PCR tests revealed that the prevalence of resistance inducing genes were as follows: oxa-23 81.3%, oxa-51 61.3%, sim 18.8%, oxa-24 5.3%, imp 12.3%, intl1 57.9% and qacEΔ1-sul1 61.2%. Further study and compartment were conducted on CRAB and CSAB. The results are listed in Table 7. Results of the current study showed that ST208/CRAB/oxa-23, 51 is the main molecular phenotype of the CRAB strains in the hospital. Drug-resistance property of the isolates was related to the expression of oxa-23 and 51 (P value < 0.05). Meanwhile, in ST208, there were more chances of expressions of oxa-23, 51 compared with those in ST218 (P value < 0.05). Details are shown in Tables 7 and 8.

Table 7. Expressions of the Antibiotic-Resistance Inducing Genes in CRAB and CSAB Strains a
oxa-23103 (90.34) b11 (9.65)
oxa-247 (100) b0 (0)
oxa-5172 (83.72) b14 (16.28)
sim21 (80.77) b5 (19.23)
imp9 (52.94)8 (47.06)
intl143 (53.08)38 (46.91)
qacEΔ1-sul140 (46.51)43 (53.49)

a Abbreviations: CRAB, carbapenem-resistant AB; and CSAB, carbapenem-susceptible AB.

b There are significant differences in this group CRAB compared with those in CSAB, P value < 0.05.

Table 8. Expression of Drug-Resistance Inducing Genes in ST208 and ST218 Strains a
ST20873/73 b70/73 b46/7344/73

a Data are presented as number of the isolates (which express the gene) per number of the stains.

b There are significant differences in ST208 compared with ST218, P < 0.05.

5. Discussion

Acinetobacter baumannii is widely distributed in the environment, human body and surfaces (12). It is the most common pathogenic bacteria which cause nosocomial infections (7). Studies show that growing numbers of carbapenem-resistant pathogenic bacteria, such as CRAB are now appearing. The prevention and treatment of CRAB is an urgent issue to control nosocomial infections (13-15). In the current study, all strains of A. baumannii were resistant to antibiotics in different degrees (Table 4). In fact, it is a common phenomenon in hospitals in China (9). Moreover, it was found that distribution of the CRAB isolates were related to the wards where they came from (Table 5). Isolates from ICU and department of respiratory medicine had higher levels of antibiotic-resistance than the strains from the surgery department. It may be due to the long-term use of antibiotics in the former wards (16-18). This finding showed that the distribution of CRAB may be affected by the therapeutic methods. Besides, authors further studied the types of the isolates in the air and hands of the doctors and nurses in the wards. It was found that in ICU only ST208 existed; while in department of burn and plastic surgery only ST218 was detected. Considering the fact that these two departments were physically separated, it was speculated that the two different isolates may have different origins and they were separated by the spatial distance and were only epidemic in each section.

Currently, techniques for molecular cloning and detection are widely used to study the types of certain isolates (3, 10-13). In the current study a new technique, MLST, was used. MLST classified the strains according to the results of accurate detection of the sequences of nucleic acid from the isolates (19). The results were highly repeatable and stable. Two isolates, ST208 and ST218 were found in the hospital, and each one had its own “territory” (Table 6). This finding showed that a certain kind of bacteria would be dominant in a certain section.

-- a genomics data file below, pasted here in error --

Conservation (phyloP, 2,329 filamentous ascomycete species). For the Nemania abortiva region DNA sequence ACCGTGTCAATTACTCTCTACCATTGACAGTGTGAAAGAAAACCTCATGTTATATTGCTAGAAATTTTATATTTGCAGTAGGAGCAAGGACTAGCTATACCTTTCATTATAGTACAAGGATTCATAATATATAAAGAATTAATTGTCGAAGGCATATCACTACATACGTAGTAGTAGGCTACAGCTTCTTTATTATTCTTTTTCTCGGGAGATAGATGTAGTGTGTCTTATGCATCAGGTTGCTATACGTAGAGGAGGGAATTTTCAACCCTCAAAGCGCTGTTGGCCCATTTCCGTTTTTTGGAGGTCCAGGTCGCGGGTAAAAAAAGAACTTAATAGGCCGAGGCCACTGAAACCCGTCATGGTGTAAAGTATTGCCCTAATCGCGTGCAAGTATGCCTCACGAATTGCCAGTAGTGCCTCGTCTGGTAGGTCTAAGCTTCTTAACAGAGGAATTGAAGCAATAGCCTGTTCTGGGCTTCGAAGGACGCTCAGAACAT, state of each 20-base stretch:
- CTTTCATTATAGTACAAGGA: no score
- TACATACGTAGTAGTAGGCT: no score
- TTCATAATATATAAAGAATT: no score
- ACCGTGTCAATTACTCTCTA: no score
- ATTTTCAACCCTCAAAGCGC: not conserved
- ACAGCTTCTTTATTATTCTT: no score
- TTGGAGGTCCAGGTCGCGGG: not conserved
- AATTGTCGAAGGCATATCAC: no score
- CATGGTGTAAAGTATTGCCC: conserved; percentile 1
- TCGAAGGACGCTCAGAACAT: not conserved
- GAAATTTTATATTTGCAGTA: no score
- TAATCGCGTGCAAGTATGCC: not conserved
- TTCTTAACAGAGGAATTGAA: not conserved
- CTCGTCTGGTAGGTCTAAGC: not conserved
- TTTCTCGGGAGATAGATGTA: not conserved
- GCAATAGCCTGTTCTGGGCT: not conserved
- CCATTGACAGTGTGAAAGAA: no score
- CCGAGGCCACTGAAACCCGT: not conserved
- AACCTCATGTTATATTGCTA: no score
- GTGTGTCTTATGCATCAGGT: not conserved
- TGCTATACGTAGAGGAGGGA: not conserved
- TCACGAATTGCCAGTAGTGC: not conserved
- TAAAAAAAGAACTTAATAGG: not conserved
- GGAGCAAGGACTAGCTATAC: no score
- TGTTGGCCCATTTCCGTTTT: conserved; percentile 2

The existence of anti-carbapenemase enzymes was the key factor to the prevalence of multidrug-resistant bacteria (20-22). Previous reports showed that five types of anti-carbapenemase enzymes, oxa-23, 51, sim, imp and spm could be detected in CRAB (23). The current study found that OXA-23 and 51 were the most prevalent genes in the hospital. Since these antibiotic resistance inducing genes were all expressed in plasmid, their distribution was determined by gene mutation and combined effect of the antibiotics used in a certain place. Thus, the final results of the distribution are the “natural selection” in the certain therapeutic milieu in the hospital. Identification of the types and genes of the isolates in a certain ward would be important to restrict the prevalence. Moreover, although many microbiologists believe that the nuclear-DNA is not related to the plasmid-DNA in bacteria, the current study findings indicated that in ST208 there were more chances for the existence of oxa-23, 51 (Table 8). The fact revealed that there might be certain connections between the nuclear-gene types and the appearance of plasmid genes. The mechanism of this phenomenon is worthy of further studies.

In conclusion, there may be different isolates of AB in different wards since these departments were physically separated. The levels of antibiotic-resistance were also quite different in the isolates from different locations of the human body. Species isolates from blood culture had the highest level of antibiotic-resistance. ST208 and the ST218 were the epidemic isolates of AB, their abilities of drug-resistance were due to the existence of oxa-23, oxa-51, intl 1 and qaceΔ1-sul 1. Hospital managers should take measures to supervise the epidemiology and types of the CRAB isolates. The study of the molecular epidemiology of these isolates from different wards and specimens were significantly important. Besides, further studies on the connections between the plasmid gene expression and types of the isolates are required.